How to Write the Balanced Equation for Ethene & Hydrogen in Chemistry
When writing an equation for Ethene and Hydrogen in chemistry, it is always very important to make sure that the equation in question is balanced. Learn how to write a balanced equation for Ethene and Hydrogen in chemistry with help from an expert in the field of chemistry in this free video clip.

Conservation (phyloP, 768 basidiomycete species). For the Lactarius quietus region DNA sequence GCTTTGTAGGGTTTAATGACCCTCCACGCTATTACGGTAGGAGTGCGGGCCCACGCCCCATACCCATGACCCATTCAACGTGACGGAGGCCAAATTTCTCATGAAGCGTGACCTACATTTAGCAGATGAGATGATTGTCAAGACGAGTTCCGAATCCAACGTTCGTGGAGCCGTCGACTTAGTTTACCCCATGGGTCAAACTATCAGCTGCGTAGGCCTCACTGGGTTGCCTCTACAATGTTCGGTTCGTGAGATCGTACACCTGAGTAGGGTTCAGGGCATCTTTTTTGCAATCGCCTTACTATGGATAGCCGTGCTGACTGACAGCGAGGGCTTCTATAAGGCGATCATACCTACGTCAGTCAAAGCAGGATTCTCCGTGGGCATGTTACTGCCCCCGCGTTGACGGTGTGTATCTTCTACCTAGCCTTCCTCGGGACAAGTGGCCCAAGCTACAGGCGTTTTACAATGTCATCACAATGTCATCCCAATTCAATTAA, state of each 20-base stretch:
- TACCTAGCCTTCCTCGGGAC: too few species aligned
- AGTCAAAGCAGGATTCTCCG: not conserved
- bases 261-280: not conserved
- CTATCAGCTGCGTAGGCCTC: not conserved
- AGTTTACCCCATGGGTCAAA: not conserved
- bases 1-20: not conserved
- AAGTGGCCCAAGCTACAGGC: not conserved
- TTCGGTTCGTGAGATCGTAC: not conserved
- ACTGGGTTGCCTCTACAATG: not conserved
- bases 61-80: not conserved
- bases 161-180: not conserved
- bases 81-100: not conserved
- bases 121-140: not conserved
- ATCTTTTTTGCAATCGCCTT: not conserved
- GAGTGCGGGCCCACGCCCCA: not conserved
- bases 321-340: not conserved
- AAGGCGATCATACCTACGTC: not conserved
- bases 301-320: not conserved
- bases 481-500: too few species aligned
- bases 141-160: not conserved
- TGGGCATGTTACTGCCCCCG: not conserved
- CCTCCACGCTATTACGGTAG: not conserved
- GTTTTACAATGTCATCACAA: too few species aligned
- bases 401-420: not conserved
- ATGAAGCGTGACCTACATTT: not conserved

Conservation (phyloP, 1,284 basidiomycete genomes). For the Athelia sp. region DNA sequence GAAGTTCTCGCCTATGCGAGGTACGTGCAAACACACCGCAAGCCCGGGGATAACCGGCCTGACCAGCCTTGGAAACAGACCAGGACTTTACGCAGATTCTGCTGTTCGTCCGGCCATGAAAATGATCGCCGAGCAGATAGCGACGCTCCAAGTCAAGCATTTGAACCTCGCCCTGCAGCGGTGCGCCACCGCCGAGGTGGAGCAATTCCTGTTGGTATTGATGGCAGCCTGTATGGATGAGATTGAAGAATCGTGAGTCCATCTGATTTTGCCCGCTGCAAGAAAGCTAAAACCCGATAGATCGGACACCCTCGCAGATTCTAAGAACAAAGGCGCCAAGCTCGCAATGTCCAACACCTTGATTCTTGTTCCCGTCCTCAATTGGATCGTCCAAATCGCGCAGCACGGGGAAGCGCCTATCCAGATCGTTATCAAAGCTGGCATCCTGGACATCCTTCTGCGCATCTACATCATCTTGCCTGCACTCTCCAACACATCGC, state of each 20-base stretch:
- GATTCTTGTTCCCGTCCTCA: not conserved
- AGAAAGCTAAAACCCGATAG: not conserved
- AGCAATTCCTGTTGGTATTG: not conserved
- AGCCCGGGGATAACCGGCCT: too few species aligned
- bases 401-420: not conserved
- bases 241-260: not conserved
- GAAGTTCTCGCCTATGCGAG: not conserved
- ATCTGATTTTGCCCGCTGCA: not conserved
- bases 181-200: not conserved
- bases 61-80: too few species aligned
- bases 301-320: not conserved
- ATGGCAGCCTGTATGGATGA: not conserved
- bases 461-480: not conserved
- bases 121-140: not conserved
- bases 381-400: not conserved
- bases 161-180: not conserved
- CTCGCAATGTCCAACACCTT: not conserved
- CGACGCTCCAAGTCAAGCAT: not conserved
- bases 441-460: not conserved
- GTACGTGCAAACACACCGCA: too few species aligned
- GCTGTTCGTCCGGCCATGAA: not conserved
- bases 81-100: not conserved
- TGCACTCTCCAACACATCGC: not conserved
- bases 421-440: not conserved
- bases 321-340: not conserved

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Hi, I'm Professor Don Mueller, or perhaps better known as Doctor Bones. Today, I'm going to talk about the hydrogenation of ethene. The question was what is the balanced reaction for ethene with hydrogen or the hydrogenation reaction. Well it's actually balanced already. We've got an ethene molecule plus hydrogen forming ethane. So if we go to this demonstration. Let's take a look. We've got an ethene molecule. It's got a double bond between the two carbons, has two hydrogens and we've got a hydrogen molecule. Two H atoms. Now how does this reaction take place? Well you need a metal surface and in this case we've got platinum or nickel where the two in this case two molecules can absorb to the surface. So the H2 molecule and the alkene absorb stick to the metal surface. This is called chemisorption. All right. So chemisorption. In the reaction chamber, which is heated to maybe 200 degrees Celsius, this hydrogen molecule, which absorbs to the surface can dissociate. Think of the hydrogen molecule as a couple of tennis balls stretching the bond in between. It's like two tennis balls held together with rubber bands. On the surface, this molecule can dissociate. So you can form two hydrogen atoms. The hydrogen atom can them react with the alkene molecule to form an alkane. Meaning this hydrogen can react with one side of the molecule, another hydrogen with the other side of the molecule to form the ethane molecule. All right so we see here in the end the reaction side the hydrogen molecule can dissociate, leaving it available for bonding with a substrate to form the ethane molecule. And the ethane molecule which has two carbons and a single bond with hydrogens on each carbon can rotate about this axis. Now if you wanted to examine this with larger hydrocarbons, you could have double bonds in for example fatty acid molecules you could have a double bond that can add a hydrogen molecule and saturate that portion of the molecule. You might've heard of mono unsaturated fats, poly unsaturated fats. That's all that means. That double bond has now become a single bond because hydrogen was adding to the bond. All right so an interesting reaction. For more of Doctor Bones, check out my website at DoctorBonesShow.com or BrainBuildingShows.com. Take care.